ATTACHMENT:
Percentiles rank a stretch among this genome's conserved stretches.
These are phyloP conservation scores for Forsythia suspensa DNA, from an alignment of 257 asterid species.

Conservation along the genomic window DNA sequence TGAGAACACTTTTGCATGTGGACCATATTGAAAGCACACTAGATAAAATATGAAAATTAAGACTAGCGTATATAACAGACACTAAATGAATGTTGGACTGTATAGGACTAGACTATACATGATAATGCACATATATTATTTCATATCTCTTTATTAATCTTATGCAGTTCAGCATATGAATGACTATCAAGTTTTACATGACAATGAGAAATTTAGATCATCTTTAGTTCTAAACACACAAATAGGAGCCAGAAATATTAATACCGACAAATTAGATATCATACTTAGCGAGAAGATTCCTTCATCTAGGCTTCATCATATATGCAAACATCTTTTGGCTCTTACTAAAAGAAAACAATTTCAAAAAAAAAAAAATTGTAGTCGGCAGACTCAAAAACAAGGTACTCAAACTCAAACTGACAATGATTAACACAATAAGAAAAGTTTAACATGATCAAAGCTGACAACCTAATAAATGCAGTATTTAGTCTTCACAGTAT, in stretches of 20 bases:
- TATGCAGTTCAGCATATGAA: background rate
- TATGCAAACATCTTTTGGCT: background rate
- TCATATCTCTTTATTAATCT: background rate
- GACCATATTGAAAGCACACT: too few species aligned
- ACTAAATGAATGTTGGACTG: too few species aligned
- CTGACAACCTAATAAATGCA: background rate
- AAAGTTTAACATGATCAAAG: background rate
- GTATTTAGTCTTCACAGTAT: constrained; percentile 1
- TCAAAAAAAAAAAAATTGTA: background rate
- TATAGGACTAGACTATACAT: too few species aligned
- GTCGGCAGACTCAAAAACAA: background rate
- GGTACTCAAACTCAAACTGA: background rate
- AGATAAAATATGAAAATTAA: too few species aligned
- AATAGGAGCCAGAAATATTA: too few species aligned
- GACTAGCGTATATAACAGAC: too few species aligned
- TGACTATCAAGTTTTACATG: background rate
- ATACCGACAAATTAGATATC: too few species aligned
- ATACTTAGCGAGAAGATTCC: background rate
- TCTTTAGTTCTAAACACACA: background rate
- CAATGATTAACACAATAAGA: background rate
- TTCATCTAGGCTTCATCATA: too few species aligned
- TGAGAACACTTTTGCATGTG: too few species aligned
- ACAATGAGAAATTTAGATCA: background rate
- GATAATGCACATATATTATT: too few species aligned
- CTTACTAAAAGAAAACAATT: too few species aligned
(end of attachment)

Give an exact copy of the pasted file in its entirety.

Percentiles rank a stretch among this genome's conserved stretches.
These are phyloP conservation scores for Forsythia suspensa DNA, from an alignment of 257 asterid species.

Conservation along the genomic window DNA sequence TGAGAACACTTTTGCATGTGGACCATATTGAAAGCACACTAGATAAAATATGAAAATTAAGACTAGCGTATATAACAGACACTAAATGAATGTTGGACTGTATAGGACTAGACTATACATGATAATGCACATATATTATTTCATATCTCTTTATTAATCTTATGCAGTTCAGCATATGAATGACTATCAAGTTTTACATGACAATGAGAAATTTAGATCATCTTTAGTTCTAAACACACAAATAGGAGCCAGAAATATTAATACCGACAAATTAGATATCATACTTAGCGAGAAGATTCCTTCATCTAGGCTTCATCATATATGCAAACATCTTTTGGCTCTTACTAAAAGAAAACAATTTCAAAAAAAAAAAAATTGTAGTCGGCAGACTCAAAAACAAGGTACTCAAACTCAAACTGACAATGATTAACACAATAAGAAAAGTTTAACATGATCAAAGCTGACAACCTAATAAATGCAGTATTTAGTCTTCACAGTAT, in stretches of 20 bases:
- TATGCAGTTCAGCATATGAA: background rate
- TATGCAAACATCTTTTGGCT: background rate
- TCATATCTCTTTATTAATCT: background rate
- GACCATATTGAAAGCACACT: too few species aligned
- ACTAAATGAATGTTGGACTG: too few species aligned
- CTGACAACCTAATAAATGCA: background rate
- AAAGTTTAACATGATCAAAG: background rate
- GTATTTAGTCTTCACAGTAT: constrained; percentile 1
- TCAAAAAAAAAAAAATTGTA: background rate
- TATAGGACTAGACTATACAT: too few species aligned
- GTCGGCAGACTCAAAAACAA: background rate
- GGTACTCAAACTCAAACTGA: background rate
- AGATAAAATATGAAAATTAA: too few species aligned
- AATAGGAGCCAGAAATATTA: too few species aligned
- GACTAGCGTATATAACAGAC: too few species aligned
- TGACTATCAAGTTTTACATG: background rate
- ATACCGACAAATTAGATATC: too few species aligned
- ATACTTAGCGAGAAGATTCC: background rate
- TCTTTAGTTCTAAACACACA: background rate
- CAATGATTAACACAATAAGA: background rate
- TTCATCTAGGCTTCATCATA: too few species aligned
- TGAGAACACTTTTGCATGTG: too few species aligned
- ACAATGAGAAATTTAGATCA: background rate
- GATAATGCACATATATTATT: too few species aligned
- CTTACTAAAAGAAAACAATT: too few species aligned